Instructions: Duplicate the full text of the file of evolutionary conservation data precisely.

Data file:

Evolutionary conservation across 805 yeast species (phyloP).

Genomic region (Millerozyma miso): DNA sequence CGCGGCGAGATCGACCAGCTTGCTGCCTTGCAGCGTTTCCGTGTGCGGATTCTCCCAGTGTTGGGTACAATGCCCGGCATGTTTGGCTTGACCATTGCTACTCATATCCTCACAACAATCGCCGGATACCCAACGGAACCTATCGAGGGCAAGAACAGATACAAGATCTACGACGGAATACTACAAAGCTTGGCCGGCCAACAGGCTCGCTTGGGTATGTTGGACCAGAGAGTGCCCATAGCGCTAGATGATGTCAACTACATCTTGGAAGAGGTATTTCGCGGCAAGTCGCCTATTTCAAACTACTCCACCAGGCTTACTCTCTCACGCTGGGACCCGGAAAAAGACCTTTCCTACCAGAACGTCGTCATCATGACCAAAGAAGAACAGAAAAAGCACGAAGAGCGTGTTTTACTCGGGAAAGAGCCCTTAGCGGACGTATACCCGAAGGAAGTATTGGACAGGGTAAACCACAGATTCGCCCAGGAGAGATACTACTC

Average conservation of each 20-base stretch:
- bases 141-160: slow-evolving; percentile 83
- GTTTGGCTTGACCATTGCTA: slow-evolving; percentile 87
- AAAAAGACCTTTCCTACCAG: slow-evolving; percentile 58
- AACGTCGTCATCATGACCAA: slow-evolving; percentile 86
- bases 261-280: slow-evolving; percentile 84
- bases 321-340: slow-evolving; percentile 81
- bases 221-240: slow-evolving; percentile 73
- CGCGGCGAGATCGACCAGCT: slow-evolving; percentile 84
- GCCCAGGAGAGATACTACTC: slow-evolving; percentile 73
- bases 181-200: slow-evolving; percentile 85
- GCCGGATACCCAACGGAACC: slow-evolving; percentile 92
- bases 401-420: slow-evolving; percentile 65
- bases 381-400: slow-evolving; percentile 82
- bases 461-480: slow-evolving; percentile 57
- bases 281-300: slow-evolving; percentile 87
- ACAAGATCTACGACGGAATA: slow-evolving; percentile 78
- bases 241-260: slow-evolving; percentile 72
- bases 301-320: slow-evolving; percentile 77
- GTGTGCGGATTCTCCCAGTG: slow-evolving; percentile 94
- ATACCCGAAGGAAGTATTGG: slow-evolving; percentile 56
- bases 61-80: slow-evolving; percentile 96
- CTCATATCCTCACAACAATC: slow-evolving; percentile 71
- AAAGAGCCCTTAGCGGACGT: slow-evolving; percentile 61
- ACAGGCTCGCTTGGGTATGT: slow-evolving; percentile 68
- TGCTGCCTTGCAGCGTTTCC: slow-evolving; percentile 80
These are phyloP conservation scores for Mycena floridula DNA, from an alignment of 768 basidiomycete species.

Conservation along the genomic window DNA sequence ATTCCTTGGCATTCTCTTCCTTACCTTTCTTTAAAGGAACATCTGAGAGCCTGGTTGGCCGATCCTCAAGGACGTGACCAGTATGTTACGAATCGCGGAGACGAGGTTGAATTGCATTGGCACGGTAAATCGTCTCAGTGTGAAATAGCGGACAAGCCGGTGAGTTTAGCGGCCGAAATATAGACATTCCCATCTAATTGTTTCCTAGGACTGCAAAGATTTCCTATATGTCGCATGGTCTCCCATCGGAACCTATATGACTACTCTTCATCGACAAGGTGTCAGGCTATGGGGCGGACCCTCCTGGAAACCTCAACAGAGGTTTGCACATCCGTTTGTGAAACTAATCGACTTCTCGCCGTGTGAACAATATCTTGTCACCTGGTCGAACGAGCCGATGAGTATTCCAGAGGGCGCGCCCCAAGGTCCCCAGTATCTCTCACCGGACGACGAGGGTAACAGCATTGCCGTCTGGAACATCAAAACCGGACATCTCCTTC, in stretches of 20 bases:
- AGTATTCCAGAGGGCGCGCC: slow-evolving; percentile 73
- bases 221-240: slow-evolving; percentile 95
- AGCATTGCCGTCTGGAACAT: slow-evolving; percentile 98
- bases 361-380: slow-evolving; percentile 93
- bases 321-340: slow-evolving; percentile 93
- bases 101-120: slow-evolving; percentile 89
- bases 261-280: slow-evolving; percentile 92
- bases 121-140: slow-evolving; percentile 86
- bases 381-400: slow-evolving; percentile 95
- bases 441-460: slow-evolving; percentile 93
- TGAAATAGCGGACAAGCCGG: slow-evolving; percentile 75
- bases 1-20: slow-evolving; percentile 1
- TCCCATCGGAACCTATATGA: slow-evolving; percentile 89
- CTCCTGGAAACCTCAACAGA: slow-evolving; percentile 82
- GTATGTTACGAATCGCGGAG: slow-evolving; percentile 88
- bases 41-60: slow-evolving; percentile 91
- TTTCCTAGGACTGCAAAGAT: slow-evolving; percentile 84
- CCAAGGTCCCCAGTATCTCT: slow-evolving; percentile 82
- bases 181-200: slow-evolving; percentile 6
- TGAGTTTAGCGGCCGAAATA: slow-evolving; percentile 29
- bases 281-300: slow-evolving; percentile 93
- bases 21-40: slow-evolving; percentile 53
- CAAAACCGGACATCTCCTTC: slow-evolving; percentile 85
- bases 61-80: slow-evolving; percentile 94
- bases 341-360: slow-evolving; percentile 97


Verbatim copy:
Evolutionary conservation across 805 yeast species (phyloP).

Genomic region (Millerozyma miso): DNA sequence CGCGGCGAGATCGACCAGCTTGCTGCCTTGCAGCGTTTCCGTGTGCGGATTCTCCCAGTGTTGGGTACAATGCCCGGCATGTTTGGCTTGACCATTGCTACTCATATCCTCACAACAATCGCCGGATACCCAACGGAACCTATCGAGGGCAAGAACAGATACAAGATCTACGACGGAATACTACAAAGCTTGGCCGGCCAACAGGCTCGCTTGGGTATGTTGGACCAGAGAGTGCCCATAGCGCTAGATGATGTCAACTACATCTTGGAAGAGGTATTTCGCGGCAAGTCGCCTATTTCAAACTACTCCACCAGGCTTACTCTCTCACGCTGGGACCCGGAAAAAGACCTTTCCTACCAGAACGTCGTCATCATGACCAAAGAAGAACAGAAAAAGCACGAAGAGCGTGTTTTACTCGGGAAAGAGCCCTTAGCGGACGTATACCCGAAGGAAGTATTGGACAGGGTAAACCACAGATTCGCCCAGGAGAGATACTACTC

Average conservation of each 20-base stretch:
- bases 141-160: slow-evolving; percentile 83
- GTTTGGCTTGACCATTGCTA: slow-evolving; percentile 87
- AAAAAGACCTTTCCTACCAG: slow-evolving; percentile 58
- AACGTCGTCATCATGACCAA: slow-evolving; percentile 86
- bases 261-280: slow-evolving; percentile 84
- bases 321-340: slow-evolving; percentile 81
- bases 221-240: slow-evolving; percentile 73
- CGCGGCGAGATCGACCAGCT: slow-evolving; percentile 84
- GCCCAGGAGAGATACTACTC: slow-evolving; percentile 73
- bases 181-200: slow-evolving; percentile 85
- GCCGGATACCCAACGGAACC: slow-evolving; percentile 92
- bases 401-420: slow-evolving; percentile 65
- bases 381-400: slow-evolving; percentile 82
- bases 461-480: slow-evolving; percentile 57
- bases 281-300: slow-evolving; percentile 87
- ACAAGATCTACGACGGAATA: slow-evolving; percentile 78
- bases 241-260: slow-evolving; percentile 72
- bases 301-320: slow-evolving; percentile 77
- GTGTGCGGATTCTCCCAGTG: slow-evolving; percentile 94
- ATACCCGAAGGAAGTATTGG: slow-evolving; percentile 56
- bases 61-80: slow-evolving; percentile 96
- CTCATATCCTCACAACAATC: slow-evolving; percentile 71
- AAAGAGCCCTTAGCGGACGT: slow-evolving; percentile 61
- ACAGGCTCGCTTGGGTATGT: slow-evolving; percentile 68
- TGCTGCCTTGCAGCGTTTCC: slow-evolving; percentile 80
These are phyloP conservation scores for Mycena floridula DNA, from an alignment of 768 basidiomycete species.

Conservation along the genomic window DNA sequence ATTCCTTGGCATTCTCTTCCTTACCTTTCTTTAAAGGAACATCTGAGAGCCTGGTTGGCCGATCCTCAAGGACGTGACCAGTATGTTACGAATCGCGGAGACGAGGTTGAATTGCATTGGCACGGTAAATCGTCTCAGTGTGAAATAGCGGACAAGCCGGTGAGTTTAGCGGCCGAAATATAGACATTCCCATCTAATTGTTTCCTAGGACTGCAAAGATTTCCTATATGTCGCATGGTCTCCCATCGGAACCTATATGACTACTCTTCATCGACAAGGTGTCAGGCTATGGGGCGGACCCTCCTGGAAACCTCAACAGAGGTTTGCACATCCGTTTGTGAAACTAATCGACTTCTCGCCGTGTGAACAATATCTTGTCACCTGGTCGAACGAGCCGATGAGTATTCCAGAGGGCGCGCCCCAAGGTCCCCAGTATCTCTCACCGGACGACGAGGGTAACAGCATTGCCGTCTGGAACATCAAAACCGGACATCTCCTTC, in stretches of 20 bases:
- AGTATTCCAGAGGGCGCGCC: slow-evolving; percentile 73
- bases 221-240: slow-evolving; percentile 95
- AGCATTGCCGTCTGGAACAT: slow-evolving; percentile 98
- bases 361-380: slow-evolving; percentile 93
- bases 321-340: slow-evolving; percentile 93
- bases 101-120: slow-evolving; percentile 89
- bases 261-280: slow-evolving; percentile 92
- bases 121-140: slow-evolving; percentile 86
- bases 381-400: slow-evolving; percentile 95
- bases 441-460: slow-evolving; percentile 93
- TGAAATAGCGGACAAGCCGG: slow-evolving; percentile 75
- bases 1-20: slow-evolving; percentile 1
- TCCCATCGGAACCTATATGA: slow-evolving; percentile 89
- CTCCTGGAAACCTCAACAGA: slow-evolving; percentile 82
- GTATGTTACGAATCGCGGAG: slow-evolving; percentile 88
- bases 41-60: slow-evolving; percentile 91
- TTTCCTAGGACTGCAAAGAT: slow-evolving; percentile 84
- CCAAGGTCCCCAGTATCTCT: slow-evolving; percentile 82
- bases 181-200: slow-evolving; percentile 6
- TGAGTTTAGCGGCCGAAATA: slow-evolving; percentile 29
- bases 281-300: slow-evolving; percentile 93
- bases 21-40: slow-evolving; percentile 53
- CAAAACCGGACATCTCCTTC: slow-evolving; percentile 85
- bases 61-80: slow-evolving; percentile 94
- bases 341-360: slow-evolving; percentile 97